It ain’t cheap but if you ever want to ride in a truly car free environment that’s as easy, hard, short, or long as you want, this may be the ticket for you
Now I’m wondering if there’s a way to carry it on a bike (driving it to water seems so wrong), or rig it to carry a bike. Be a human amphibian.
This could be done easily enough with a trailer. Somehow, I suspect the sort that springs for this won’t choose that option.
Boats and SUPs are more appropriate for water than bikes and the inflatable varieties can be strapped to your back.
All of these foils just below water surface look like they are going to fail at the first encounter with any seaweed or lake grass.
These people seem to be pushing pretty hard in these videos but how long can you keep that up with bare feet?
Pedal kayaks have been around for a while and that’s a much safer way to work your legs out on the water. Pedal kayaks, the recumbent version of the Manta5.
Yeah, I thought about that. The need to start in fairly deep water is a big deal.
In addition, there are a lot of hidden rocks in ocean environments and immersion protection as well as the PFD would make this pretty uncomfortable.
I’d still take one for a test spin given the chance.
That reminds me of the MIT bicycle hydrofoil project of the early ’90s. I think I saw it in Scientific American, and I vaguely recall a diamond bike frame but I don’t see that in this article that dredged up The Decavitator project:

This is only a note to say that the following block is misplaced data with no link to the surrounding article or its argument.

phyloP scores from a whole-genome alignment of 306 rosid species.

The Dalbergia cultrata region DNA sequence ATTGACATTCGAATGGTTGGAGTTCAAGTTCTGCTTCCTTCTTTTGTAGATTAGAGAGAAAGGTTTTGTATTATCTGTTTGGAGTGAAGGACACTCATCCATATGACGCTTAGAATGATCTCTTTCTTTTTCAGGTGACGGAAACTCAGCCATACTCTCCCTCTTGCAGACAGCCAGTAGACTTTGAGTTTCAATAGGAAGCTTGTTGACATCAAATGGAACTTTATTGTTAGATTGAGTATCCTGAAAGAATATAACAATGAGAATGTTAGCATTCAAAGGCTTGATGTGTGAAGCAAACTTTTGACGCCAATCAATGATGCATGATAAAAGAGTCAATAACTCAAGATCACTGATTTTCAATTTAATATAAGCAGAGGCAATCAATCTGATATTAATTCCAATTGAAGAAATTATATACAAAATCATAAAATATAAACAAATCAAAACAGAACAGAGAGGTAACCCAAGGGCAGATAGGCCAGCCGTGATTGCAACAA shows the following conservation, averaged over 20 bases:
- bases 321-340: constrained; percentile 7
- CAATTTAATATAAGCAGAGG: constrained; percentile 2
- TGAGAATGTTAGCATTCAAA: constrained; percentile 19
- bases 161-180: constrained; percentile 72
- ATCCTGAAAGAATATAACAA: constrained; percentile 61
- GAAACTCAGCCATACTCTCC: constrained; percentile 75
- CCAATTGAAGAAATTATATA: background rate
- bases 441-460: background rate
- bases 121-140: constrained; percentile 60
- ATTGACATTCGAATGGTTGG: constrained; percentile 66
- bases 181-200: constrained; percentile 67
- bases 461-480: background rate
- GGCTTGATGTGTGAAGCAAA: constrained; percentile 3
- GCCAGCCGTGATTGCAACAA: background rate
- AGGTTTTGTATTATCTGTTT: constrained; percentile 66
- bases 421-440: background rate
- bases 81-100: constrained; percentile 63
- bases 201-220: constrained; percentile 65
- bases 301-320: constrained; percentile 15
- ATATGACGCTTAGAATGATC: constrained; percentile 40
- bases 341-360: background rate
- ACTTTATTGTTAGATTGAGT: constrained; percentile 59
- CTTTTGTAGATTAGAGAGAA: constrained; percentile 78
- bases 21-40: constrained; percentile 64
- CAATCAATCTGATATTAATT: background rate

It took very strong and light riders for it to plane, and ride durations were just a few minutes due to tremendous exertion. Average and large riders (me) could only dream of flying it. I’d jump at the chance to try an E version despite its lack of practicality.
Yes, this would definitely be a cool half hour rental experience on a lake or calm lagoon. But the high cost and chance of damage would probably make rental economics prohibitive. And unless you’re a bike nut, most people aren’t going to want to pedal that much. It would be competing against mid-higher priced jet skis.
And $9,000 is a lot to put out for a toy you have to carry to the water.
I’d prefer to spend $1,400 on this backpack pontoon: https://www.shuttlebike.com/en/
Although you probably don’t want to put an e-bike on that thing, it’s still a stretch to pay $7,300 just to waterproof the bicycle part of it and make it streamlined.
Toys for the rich. Time to check my lottery tickets.
The backpack pontoon is interesting, but I’m not sure I’d even want to test it except under duck pond conditions. It’s going to be unstable on anything but flat water, vulnerable to wind, power transfer looks really inefficient, and the pontoons are way too thin – hit a pokey thing hidden underwater and you’re in serious trouble (especially if you aren’t wearing a PFD and immersion protection).
On the water, boats work amazingly well. If you actually wanted to use a bike with a body of water in multimodal transport, the truly best way to do this would be to have an appropriate boat you could lock up somewhere and have a cheap bike at each end where going on foot wasn’t feasible.